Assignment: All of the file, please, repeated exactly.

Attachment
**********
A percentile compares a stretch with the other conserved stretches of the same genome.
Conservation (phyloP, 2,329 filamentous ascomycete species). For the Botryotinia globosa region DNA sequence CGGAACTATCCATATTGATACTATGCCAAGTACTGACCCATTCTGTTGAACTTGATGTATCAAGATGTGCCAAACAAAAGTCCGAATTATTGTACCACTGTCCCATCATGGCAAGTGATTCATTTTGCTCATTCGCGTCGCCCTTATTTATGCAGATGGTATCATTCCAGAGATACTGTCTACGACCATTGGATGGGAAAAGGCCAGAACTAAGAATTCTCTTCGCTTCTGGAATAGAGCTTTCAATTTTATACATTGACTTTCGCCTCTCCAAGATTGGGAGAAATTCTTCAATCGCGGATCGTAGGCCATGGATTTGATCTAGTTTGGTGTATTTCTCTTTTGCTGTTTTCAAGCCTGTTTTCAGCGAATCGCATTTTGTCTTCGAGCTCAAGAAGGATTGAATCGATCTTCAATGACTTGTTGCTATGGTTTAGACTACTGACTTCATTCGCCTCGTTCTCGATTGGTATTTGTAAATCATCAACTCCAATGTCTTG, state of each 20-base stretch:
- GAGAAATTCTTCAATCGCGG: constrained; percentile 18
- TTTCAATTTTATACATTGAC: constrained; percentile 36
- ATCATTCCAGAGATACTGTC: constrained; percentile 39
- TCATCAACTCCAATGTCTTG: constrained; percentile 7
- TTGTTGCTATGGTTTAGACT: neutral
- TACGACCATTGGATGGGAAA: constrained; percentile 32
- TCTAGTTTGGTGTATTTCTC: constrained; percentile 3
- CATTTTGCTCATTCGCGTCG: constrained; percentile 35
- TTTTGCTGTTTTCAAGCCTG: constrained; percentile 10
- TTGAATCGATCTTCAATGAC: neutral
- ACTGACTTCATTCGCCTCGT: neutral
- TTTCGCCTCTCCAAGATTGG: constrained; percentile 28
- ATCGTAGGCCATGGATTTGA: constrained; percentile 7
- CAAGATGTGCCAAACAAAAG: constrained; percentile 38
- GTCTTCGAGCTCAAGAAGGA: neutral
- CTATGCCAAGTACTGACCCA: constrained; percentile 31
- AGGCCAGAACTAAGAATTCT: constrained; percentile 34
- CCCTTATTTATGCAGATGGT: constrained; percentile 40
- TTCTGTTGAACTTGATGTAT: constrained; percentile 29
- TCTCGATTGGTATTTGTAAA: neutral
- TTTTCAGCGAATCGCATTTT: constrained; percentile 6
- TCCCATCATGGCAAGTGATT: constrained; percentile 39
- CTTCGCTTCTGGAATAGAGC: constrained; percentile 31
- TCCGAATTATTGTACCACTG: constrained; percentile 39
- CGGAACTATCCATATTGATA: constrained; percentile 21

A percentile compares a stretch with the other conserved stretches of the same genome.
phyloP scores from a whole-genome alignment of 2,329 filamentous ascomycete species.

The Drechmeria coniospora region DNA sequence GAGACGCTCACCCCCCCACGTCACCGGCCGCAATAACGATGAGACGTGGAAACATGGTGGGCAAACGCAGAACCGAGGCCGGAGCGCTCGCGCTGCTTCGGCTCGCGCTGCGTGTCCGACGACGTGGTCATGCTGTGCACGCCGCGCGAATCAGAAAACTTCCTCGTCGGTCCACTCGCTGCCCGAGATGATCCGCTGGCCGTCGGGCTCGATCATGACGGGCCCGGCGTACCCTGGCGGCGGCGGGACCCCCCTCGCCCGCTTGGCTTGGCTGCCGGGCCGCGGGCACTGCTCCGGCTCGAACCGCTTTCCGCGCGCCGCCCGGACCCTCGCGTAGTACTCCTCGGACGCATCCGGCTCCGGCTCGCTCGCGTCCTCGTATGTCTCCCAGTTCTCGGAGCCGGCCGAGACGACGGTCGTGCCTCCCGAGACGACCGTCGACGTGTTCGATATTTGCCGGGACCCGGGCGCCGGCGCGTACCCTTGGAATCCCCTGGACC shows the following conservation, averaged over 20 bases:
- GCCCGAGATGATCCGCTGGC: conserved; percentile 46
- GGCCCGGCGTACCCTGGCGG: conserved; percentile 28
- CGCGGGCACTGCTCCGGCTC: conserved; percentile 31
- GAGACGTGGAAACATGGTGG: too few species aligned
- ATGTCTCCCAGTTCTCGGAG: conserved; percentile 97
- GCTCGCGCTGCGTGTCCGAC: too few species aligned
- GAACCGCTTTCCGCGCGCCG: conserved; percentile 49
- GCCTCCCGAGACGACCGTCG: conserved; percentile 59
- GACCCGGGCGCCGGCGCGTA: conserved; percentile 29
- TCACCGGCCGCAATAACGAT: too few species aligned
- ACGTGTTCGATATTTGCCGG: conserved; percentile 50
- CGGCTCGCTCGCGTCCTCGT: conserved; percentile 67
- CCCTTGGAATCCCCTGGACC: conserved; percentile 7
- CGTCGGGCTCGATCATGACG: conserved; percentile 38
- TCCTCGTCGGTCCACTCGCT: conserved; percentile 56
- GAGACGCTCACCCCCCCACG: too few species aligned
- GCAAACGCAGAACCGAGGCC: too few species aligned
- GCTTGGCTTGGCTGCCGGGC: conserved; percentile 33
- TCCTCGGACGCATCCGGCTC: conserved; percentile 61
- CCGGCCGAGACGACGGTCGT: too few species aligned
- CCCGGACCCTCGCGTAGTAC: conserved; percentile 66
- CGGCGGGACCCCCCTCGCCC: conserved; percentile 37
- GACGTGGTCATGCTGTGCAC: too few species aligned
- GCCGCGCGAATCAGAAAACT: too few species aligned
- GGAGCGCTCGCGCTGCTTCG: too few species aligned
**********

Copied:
A percentile compares a stretch with the other conserved stretches of the same genome.
Conservation (phyloP, 2,329 filamentous ascomycete species). For the Botryotinia globosa region DNA sequence CGGAACTATCCATATTGATACTATGCCAAGTACTGACCCATTCTGTTGAACTTGATGTATCAAGATGTGCCAAACAAAAGTCCGAATTATTGTACCACTGTCCCATCATGGCAAGTGATTCATTTTGCTCATTCGCGTCGCCCTTATTTATGCAGATGGTATCATTCCAGAGATACTGTCTACGACCATTGGATGGGAAAAGGCCAGAACTAAGAATTCTCTTCGCTTCTGGAATAGAGCTTTCAATTTTATACATTGACTTTCGCCTCTCCAAGATTGGGAGAAATTCTTCAATCGCGGATCGTAGGCCATGGATTTGATCTAGTTTGGTGTATTTCTCTTTTGCTGTTTTCAAGCCTGTTTTCAGCGAATCGCATTTTGTCTTCGAGCTCAAGAAGGATTGAATCGATCTTCAATGACTTGTTGCTATGGTTTAGACTACTGACTTCATTCGCCTCGTTCTCGATTGGTATTTGTAAATCATCAACTCCAATGTCTTG, state of each 20-base stretch:
- GAGAAATTCTTCAATCGCGG: constrained; percentile 18
- TTTCAATTTTATACATTGAC: constrained; percentile 36
- ATCATTCCAGAGATACTGTC: constrained; percentile 39
- TCATCAACTCCAATGTCTTG: constrained; percentile 7
- TTGTTGCTATGGTTTAGACT: neutral
- TACGACCATTGGATGGGAAA: constrained; percentile 32
- TCTAGTTTGGTGTATTTCTC: constrained; percentile 3
- CATTTTGCTCATTCGCGTCG: constrained; percentile 35
- TTTTGCTGTTTTCAAGCCTG: constrained; percentile 10
- TTGAATCGATCTTCAATGAC: neutral
- ACTGACTTCATTCGCCTCGT: neutral
- TTTCGCCTCTCCAAGATTGG: constrained; percentile 28
- ATCGTAGGCCATGGATTTGA: constrained; percentile 7
- CAAGATGTGCCAAACAAAAG: constrained; percentile 38
- GTCTTCGAGCTCAAGAAGGA: neutral
- CTATGCCAAGTACTGACCCA: constrained; percentile 31
- AGGCCAGAACTAAGAATTCT: constrained; percentile 34
- CCCTTATTTATGCAGATGGT: constrained; percentile 40
- TTCTGTTGAACTTGATGTAT: constrained; percentile 29
- TCTCGATTGGTATTTGTAAA: neutral
- TTTTCAGCGAATCGCATTTT: constrained; percentile 6
- TCCCATCATGGCAAGTGATT: constrained; percentile 39
- CTTCGCTTCTGGAATAGAGC: constrained; percentile 31
- TCCGAATTATTGTACCACTG: constrained; percentile 39
- CGGAACTATCCATATTGATA: constrained; percentile 21

A percentile compares a stretch with the other conserved stretches of the same genome.
phyloP scores from a whole-genome alignment of 2,329 filamentous ascomycete species.

The Drechmeria coniospora region DNA sequence GAGACGCTCACCCCCCCACGTCACCGGCCGCAATAACGATGAGACGTGGAAACATGGTGGGCAAACGCAGAACCGAGGCCGGAGCGCTCGCGCTGCTTCGGCTCGCGCTGCGTGTCCGACGACGTGGTCATGCTGTGCACGCCGCGCGAATCAGAAAACTTCCTCGTCGGTCCACTCGCTGCCCGAGATGATCCGCTGGCCGTCGGGCTCGATCATGACGGGCCCGGCGTACCCTGGCGGCGGCGGGACCCCCCTCGCCCGCTTGGCTTGGCTGCCGGGCCGCGGGCACTGCTCCGGCTCGAACCGCTTTCCGCGCGCCGCCCGGACCCTCGCGTAGTACTCCTCGGACGCATCCGGCTCCGGCTCGCTCGCGTCCTCGTATGTCTCCCAGTTCTCGGAGCCGGCCGAGACGACGGTCGTGCCTCCCGAGACGACCGTCGACGTGTTCGATATTTGCCGGGACCCGGGCGCCGGCGCGTACCCTTGGAATCCCCTGGACC shows the following conservation, averaged over 20 bases:
- GCCCGAGATGATCCGCTGGC: conserved; percentile 46
- GGCCCGGCGTACCCTGGCGG: conserved; percentile 28
- CGCGGGCACTGCTCCGGCTC: conserved; percentile 31
- GAGACGTGGAAACATGGTGG: too few species aligned
- ATGTCTCCCAGTTCTCGGAG: conserved; percentile 97
- GCTCGCGCTGCGTGTCCGAC: too few species aligned
- GAACCGCTTTCCGCGCGCCG: conserved; percentile 49
- GCCTCCCGAGACGACCGTCG: conserved; percentile 59
- GACCCGGGCGCCGGCGCGTA: conserved; percentile 29
- TCACCGGCCGCAATAACGAT: too few species aligned
- ACGTGTTCGATATTTGCCGG: conserved; percentile 50
- CGGCTCGCTCGCGTCCTCGT: conserved; percentile 67
- CCCTTGGAATCCCCTGGACC: conserved; percentile 7
- CGTCGGGCTCGATCATGACG: conserved; percentile 38
- TCCTCGTCGGTCCACTCGCT: conserved; percentile 56
- GAGACGCTCACCCCCCCACG: too few species aligned
- GCAAACGCAGAACCGAGGCC: too few species aligned
- GCTTGGCTTGGCTGCCGGGC: conserved; percentile 33
- TCCTCGGACGCATCCGGCTC: conserved; percentile 61
- CCGGCCGAGACGACGGTCGT: too few species aligned
- CCCGGACCCTCGCGTAGTAC: conserved; percentile 66
- CGGCGGGACCCCCCTCGCCC: conserved; percentile 37
- GACGTGGTCATGCTGTGCAC: too few species aligned
- GCCGCGCGAATCAGAAAACT: too few species aligned
- GGAGCGCTCGCGCTGCTTCG: too few species aligned